When a Nurse Becomes a Patient
By Theresa Brown
When Theresa Brown was diagnosed with breast cancer, she felt afraid and deeply sad at the idea of leaving her children without a mother. The news sent Brown into such a state of shock and confusion that, to this day, she does not remember sharing it with her husband. But Brown, an oncology and hospice nurse, experienced something else too — an uncontrollable anger and occasional urge for violence toward those in the medical system she deemed insufficiently caring and responsive to her unfortunate circumstances.
In her new memoir, “Healing: When a Nurse Becomes a Patient,” Brown describes her ire upon realizing that a receptionist in a medical office had gone home early, denying her the chance to schedule a biopsy immediately following an alarming mammogram. Of a second receptionist who offhandedly told Brown the person was gone for the day, she writes, “I wanted to punch her in the stomach and as she doubled over, gasping for breath, smash my fist into the bridge of her nose. I wanted to hear bone crack. I wanted to see blood, have her say NO, beg for mercy.”
The day of Brown’s lumpectomy, someone at the surgical center’s front desk told her she was “not on the list” of patients scheduled for operations that day. The person located Brown’s name a few minutes later, but the thoughtless remark made Brown seethe. “I confess there is a part of me that wants to find that person again, back her up against a wall, get right in her face and bellow in the Nurse Voice, ‘WHAT DO YOU MEAN I’M NOT ON THE LIST?’”
Brown later realized that her bursts of anger stemmed from a helplessness she felt over her disease, a desperation she failed to recognize often enough in her own patients in the oncology ward and as a home hospice nurse. This is the disconnect at the heart of “Healing.” A caregiver receiving care suddenly understands an essential truth — empathy is essential to alleviating suffering. “I had not understood that indifference can become a form of cruelty when one’s life could be at stake.” Unfortunately, Brown writes, “you can’t bill for empathy.”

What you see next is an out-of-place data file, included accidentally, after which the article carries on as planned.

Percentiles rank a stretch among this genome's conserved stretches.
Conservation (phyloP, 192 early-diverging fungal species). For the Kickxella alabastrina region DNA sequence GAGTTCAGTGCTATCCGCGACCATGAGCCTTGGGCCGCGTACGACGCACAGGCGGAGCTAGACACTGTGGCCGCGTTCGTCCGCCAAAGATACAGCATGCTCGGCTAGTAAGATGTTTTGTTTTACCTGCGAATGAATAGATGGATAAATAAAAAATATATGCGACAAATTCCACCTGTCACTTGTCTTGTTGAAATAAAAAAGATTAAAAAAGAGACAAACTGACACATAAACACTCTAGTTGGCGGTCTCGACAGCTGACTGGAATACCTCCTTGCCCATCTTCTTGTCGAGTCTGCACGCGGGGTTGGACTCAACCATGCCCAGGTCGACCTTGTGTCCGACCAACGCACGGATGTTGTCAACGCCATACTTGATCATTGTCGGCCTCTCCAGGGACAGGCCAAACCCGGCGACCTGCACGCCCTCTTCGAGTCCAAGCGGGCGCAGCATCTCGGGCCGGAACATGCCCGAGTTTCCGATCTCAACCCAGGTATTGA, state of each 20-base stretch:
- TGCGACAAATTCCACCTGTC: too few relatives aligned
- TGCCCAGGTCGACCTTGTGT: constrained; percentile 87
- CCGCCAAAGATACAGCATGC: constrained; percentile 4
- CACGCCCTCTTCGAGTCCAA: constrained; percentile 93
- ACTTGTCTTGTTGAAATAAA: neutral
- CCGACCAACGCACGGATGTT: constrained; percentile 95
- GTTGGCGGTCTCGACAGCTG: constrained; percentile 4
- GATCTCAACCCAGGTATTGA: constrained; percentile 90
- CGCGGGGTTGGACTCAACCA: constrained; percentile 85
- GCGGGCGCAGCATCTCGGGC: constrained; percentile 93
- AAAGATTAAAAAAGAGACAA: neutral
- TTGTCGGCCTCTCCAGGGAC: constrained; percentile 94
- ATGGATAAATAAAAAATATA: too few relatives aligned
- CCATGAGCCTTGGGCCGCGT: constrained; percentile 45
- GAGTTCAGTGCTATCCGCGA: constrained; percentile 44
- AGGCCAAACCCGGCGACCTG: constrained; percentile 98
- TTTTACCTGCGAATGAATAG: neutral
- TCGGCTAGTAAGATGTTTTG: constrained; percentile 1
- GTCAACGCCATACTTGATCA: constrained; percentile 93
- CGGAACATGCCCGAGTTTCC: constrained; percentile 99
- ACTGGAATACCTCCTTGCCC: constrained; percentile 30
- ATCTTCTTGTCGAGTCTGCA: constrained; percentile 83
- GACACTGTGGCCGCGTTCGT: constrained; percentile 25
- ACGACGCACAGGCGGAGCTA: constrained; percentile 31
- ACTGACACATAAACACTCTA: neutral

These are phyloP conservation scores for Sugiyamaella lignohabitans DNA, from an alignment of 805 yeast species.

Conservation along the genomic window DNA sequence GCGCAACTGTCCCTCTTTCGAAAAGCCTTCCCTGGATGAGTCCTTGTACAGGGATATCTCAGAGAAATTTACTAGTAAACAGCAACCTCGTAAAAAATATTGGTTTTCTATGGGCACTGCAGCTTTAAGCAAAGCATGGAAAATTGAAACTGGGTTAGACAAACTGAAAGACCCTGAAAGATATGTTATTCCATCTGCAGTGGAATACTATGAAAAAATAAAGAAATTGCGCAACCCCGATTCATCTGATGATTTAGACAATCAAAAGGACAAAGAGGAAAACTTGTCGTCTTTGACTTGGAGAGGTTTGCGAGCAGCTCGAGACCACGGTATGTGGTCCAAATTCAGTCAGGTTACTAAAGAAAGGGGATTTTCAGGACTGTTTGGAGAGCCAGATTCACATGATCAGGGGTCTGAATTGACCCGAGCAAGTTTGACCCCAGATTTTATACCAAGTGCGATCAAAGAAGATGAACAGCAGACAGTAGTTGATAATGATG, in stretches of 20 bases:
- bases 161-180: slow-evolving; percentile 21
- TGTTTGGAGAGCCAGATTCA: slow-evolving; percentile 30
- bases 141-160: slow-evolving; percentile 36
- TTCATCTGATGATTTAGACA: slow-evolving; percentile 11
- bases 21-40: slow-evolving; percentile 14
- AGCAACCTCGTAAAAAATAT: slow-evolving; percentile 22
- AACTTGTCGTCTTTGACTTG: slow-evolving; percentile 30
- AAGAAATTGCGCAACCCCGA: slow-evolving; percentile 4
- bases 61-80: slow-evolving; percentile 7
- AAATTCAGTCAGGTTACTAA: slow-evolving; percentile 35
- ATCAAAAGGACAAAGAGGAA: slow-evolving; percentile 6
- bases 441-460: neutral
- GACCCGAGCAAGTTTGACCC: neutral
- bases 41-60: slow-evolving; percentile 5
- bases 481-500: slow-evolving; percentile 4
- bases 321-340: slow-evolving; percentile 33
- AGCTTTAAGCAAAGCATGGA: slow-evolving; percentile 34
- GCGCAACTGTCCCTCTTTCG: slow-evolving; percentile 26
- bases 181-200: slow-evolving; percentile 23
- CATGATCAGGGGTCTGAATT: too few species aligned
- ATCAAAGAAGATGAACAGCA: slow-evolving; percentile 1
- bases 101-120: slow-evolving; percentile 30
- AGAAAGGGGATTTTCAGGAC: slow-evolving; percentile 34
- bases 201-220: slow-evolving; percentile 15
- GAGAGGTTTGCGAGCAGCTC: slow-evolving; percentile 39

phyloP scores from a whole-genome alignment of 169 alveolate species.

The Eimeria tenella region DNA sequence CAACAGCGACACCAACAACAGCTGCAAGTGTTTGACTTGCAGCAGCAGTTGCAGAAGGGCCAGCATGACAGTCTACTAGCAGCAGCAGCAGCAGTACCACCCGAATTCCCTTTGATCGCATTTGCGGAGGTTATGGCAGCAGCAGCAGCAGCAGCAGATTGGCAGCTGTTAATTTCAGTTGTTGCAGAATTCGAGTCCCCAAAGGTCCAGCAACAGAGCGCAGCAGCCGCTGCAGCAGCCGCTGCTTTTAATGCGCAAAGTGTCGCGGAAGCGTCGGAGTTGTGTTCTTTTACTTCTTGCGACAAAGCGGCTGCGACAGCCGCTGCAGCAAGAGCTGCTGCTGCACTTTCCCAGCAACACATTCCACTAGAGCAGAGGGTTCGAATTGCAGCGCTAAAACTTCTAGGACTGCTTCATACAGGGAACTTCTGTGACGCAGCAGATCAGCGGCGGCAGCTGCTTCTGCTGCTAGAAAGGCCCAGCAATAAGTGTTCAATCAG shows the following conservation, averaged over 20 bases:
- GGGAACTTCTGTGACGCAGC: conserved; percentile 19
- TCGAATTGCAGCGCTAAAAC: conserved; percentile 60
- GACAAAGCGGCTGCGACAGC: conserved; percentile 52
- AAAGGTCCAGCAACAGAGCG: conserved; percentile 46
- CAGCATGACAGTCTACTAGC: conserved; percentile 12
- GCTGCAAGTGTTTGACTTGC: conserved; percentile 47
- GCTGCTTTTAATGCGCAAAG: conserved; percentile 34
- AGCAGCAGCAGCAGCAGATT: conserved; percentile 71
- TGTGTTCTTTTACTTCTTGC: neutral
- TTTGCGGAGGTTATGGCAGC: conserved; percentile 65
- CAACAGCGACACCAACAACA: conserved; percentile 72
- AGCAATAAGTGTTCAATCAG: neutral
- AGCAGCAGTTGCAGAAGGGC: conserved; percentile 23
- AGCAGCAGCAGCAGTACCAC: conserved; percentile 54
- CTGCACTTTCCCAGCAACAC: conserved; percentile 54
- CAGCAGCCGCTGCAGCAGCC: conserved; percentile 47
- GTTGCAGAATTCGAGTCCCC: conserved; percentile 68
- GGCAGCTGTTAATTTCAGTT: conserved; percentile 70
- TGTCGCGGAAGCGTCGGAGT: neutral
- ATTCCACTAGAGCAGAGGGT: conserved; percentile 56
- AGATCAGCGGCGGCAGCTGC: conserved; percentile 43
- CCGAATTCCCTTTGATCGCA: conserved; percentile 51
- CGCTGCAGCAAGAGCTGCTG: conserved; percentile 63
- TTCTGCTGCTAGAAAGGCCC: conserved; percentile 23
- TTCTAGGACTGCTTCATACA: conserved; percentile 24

The American health care system, in which each test, exam and drug are separate opportunities for revenue — and often profit — offers no tangible incentive for patience or kindness. We should not be surprised then that this kind of humanity is all too rare in medicine. Brown never realized the depth of this deficit or how maddening it could be for patients until she found herself on the other side.
Brown mines her time as a nurse for insights into the health care system’s flaws, never shying away from her own shortcomings. In one unforgettable vignette drawn from her time on staff at a hospital, a 19-year-old cancer patient who is, understandably, cantankerous steps on a piece of IV detritus Brown had dropped on the floor. She writes, “He was barefoot — ouch — and he swore elaborately.” Eager to usher the patient and his scowling mother out of the hospital, Brown does not perform a dressing change; his mother says she will do it herself at home, but does not. A nursing manager later tells Brown she should have noted this in the patient’s chart. “Truth is,” writes Brown, “I never thought of it. After they left, I only wanted to be done with them. I had looked his anger right in the face, and then, as soon as I could, I looked away.”
In between her searing critiques, Brown offers glimpses of how things might go if only medical workers saw beyond the tasks at hand and had more time and fewer tasks to manage. The cheerful, accommodating staff in a radiation oncology unit made Brown feel welcome: “They knew the value of kindness.”
Brown writes that universal health care, improved electronic health record-keeping and a fully nonprofit system are what’s needed to create space and time for more compassion in American medicine. However, at less than a single page, Brown’s prescription for improvement is so brief as to be unconvincing. While her prose is easy to understand, the multitude and length of the chapters in “Healing” — 39 in all, each two to eight pages — can feel disjointed. At times, attempts to be clever fall short. Brown introduces a chapter about the cancer drug Tamoxifen, for example, by writing about her father’s love for a Scottish hat called a tam. A chapter explaining how hospices pronounce patients dead begins with a meditation on how to pronounce “potato” and “Des Moines.”
Brown, who survived her ordeal, left nursing to write and give speeches about health care full time. With her newly acquired 360-degree perspective on medical care, one can’t help feeling disappointed that Brown, the nurse, is no longer walking the halls of a hospital or dashing from one hospice appointment to the next, ready to put her newfound wisdom to work for patients. Then again, even the most well-intentioned health care workers can only do so much, given that they are, Brown writes, stuck in a system “focused on profits and squeezing every last bit of effort from staff who only want to do good.”